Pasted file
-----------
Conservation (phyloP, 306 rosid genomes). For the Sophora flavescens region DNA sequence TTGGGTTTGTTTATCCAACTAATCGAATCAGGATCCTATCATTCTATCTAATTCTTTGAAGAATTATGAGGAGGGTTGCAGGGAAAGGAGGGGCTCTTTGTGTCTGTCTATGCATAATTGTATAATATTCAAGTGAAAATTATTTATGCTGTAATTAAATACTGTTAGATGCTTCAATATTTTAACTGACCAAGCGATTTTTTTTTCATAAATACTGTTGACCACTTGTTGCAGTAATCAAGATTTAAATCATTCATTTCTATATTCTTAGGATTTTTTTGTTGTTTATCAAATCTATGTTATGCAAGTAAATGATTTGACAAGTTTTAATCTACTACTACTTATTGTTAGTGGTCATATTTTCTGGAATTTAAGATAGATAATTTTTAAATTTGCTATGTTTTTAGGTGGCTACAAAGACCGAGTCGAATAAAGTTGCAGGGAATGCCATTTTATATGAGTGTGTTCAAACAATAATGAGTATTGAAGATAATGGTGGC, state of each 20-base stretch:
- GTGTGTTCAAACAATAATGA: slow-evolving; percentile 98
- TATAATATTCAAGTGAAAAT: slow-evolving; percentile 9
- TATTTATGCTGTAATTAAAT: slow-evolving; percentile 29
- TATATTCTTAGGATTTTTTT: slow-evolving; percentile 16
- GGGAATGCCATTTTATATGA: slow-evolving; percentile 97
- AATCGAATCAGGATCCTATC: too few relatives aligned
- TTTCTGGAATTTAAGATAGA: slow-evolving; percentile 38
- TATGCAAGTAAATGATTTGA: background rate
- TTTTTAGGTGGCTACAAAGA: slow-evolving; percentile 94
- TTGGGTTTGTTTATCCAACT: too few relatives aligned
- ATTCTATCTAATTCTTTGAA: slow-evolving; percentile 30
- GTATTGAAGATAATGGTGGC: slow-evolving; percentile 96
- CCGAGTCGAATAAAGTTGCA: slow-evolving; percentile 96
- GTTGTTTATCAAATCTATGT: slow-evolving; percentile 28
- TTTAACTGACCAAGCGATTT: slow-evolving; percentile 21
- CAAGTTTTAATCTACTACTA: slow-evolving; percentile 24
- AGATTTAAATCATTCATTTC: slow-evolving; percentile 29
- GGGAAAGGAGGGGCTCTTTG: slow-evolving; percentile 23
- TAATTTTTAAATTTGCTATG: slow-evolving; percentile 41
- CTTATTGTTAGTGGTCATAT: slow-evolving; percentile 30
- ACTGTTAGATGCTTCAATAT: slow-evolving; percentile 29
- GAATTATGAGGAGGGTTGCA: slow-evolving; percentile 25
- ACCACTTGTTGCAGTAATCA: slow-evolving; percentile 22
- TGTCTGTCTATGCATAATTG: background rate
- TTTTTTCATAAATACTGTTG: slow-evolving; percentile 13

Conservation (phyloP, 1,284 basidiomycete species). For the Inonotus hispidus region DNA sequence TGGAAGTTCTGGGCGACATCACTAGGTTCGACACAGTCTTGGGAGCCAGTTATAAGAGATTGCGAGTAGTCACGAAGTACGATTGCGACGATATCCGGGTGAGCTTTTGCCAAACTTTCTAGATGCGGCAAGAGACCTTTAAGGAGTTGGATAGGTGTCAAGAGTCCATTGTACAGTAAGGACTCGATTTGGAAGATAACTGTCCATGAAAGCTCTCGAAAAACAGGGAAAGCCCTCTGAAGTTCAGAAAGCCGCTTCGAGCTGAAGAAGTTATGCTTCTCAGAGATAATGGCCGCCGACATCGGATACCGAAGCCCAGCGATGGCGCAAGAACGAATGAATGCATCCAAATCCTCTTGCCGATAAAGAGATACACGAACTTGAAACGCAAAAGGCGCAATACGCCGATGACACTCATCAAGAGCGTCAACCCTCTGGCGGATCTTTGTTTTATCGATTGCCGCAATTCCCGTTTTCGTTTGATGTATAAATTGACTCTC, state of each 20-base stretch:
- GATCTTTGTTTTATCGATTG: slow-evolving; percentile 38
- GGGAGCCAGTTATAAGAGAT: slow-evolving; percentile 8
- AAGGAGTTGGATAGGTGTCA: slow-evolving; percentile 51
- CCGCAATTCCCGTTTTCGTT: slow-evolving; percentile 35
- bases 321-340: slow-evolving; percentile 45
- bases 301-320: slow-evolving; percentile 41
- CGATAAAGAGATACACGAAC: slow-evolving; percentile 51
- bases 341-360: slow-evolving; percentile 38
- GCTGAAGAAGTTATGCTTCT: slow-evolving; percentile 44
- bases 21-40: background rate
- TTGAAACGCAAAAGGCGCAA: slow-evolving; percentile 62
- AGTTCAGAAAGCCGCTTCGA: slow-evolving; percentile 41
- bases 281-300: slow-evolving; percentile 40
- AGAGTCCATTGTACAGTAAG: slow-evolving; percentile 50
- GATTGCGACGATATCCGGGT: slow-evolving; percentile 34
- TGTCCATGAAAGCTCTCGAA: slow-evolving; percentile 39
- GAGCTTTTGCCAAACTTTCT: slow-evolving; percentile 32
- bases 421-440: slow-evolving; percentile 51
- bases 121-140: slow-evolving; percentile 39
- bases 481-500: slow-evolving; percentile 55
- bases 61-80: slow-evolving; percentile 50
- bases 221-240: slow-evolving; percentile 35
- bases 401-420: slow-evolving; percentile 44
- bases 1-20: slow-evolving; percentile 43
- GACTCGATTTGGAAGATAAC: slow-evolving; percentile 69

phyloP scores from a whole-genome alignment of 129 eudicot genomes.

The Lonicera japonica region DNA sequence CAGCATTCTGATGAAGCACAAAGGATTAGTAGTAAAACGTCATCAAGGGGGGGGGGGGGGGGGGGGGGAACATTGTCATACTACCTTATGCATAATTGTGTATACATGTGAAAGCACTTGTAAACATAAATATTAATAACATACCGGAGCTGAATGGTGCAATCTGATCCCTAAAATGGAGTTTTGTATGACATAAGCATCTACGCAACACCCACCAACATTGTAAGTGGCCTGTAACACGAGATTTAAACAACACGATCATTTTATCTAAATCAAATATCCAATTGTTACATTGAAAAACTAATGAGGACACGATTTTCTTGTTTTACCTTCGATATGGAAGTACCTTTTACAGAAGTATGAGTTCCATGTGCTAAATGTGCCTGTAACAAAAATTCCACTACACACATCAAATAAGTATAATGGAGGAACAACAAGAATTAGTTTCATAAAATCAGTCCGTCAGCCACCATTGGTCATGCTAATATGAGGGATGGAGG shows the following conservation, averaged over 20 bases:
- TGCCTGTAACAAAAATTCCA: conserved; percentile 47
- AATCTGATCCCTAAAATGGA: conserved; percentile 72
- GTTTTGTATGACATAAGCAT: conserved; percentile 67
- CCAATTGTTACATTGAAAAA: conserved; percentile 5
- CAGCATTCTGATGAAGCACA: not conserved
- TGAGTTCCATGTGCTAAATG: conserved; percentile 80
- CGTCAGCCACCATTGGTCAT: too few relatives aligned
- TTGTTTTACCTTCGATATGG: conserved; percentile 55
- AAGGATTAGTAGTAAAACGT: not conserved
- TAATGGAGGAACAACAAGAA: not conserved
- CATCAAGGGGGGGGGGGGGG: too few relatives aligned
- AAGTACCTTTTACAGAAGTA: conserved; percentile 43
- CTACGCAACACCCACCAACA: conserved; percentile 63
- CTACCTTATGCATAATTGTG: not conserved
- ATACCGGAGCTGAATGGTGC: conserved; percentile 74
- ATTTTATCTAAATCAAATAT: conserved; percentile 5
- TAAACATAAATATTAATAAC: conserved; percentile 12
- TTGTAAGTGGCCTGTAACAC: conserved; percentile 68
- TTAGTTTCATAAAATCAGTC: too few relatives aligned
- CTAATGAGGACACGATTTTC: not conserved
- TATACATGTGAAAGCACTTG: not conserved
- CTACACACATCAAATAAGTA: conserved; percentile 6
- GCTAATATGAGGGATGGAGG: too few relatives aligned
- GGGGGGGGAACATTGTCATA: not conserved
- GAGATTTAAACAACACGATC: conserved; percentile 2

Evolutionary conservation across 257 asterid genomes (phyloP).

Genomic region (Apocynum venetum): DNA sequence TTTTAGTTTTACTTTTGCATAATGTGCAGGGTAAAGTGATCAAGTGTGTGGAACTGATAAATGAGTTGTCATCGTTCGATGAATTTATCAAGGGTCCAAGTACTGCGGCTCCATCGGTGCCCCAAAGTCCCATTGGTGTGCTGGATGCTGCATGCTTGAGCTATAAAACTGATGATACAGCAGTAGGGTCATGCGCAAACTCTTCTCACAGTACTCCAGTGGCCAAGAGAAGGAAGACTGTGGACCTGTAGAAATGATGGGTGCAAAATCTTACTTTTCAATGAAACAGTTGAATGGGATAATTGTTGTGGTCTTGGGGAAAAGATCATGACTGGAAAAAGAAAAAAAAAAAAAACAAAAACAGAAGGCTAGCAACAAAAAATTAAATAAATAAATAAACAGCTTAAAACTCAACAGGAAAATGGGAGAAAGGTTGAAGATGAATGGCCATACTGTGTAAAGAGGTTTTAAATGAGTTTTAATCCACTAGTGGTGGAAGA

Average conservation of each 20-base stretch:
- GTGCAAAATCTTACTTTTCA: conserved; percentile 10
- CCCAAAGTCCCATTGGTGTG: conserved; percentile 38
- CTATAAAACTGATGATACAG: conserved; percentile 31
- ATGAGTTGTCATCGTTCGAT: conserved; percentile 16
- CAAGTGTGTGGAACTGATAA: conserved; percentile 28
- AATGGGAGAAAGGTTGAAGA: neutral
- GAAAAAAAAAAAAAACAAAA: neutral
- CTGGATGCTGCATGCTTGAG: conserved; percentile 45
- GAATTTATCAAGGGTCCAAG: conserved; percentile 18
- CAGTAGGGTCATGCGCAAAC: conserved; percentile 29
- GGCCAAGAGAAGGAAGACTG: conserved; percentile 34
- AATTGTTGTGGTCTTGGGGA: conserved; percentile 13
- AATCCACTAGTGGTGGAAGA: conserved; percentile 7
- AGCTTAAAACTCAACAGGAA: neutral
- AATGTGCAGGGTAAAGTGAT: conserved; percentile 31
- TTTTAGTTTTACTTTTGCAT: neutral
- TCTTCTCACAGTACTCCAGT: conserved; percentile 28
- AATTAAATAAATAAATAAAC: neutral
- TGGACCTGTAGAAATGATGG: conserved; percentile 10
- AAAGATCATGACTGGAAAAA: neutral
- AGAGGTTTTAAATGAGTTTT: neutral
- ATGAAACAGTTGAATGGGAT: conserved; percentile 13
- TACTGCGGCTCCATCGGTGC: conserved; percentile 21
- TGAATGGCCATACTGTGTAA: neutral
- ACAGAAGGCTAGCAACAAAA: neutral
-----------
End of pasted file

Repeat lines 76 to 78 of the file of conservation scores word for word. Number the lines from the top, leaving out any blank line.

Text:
- CTACACACATCAAATAAGTA: conserved; percentile 6
- GCTAATATGAGGGATGGAGG: too few relatives aligned
- GGGGGGGGAACATTGTCATA: not conserved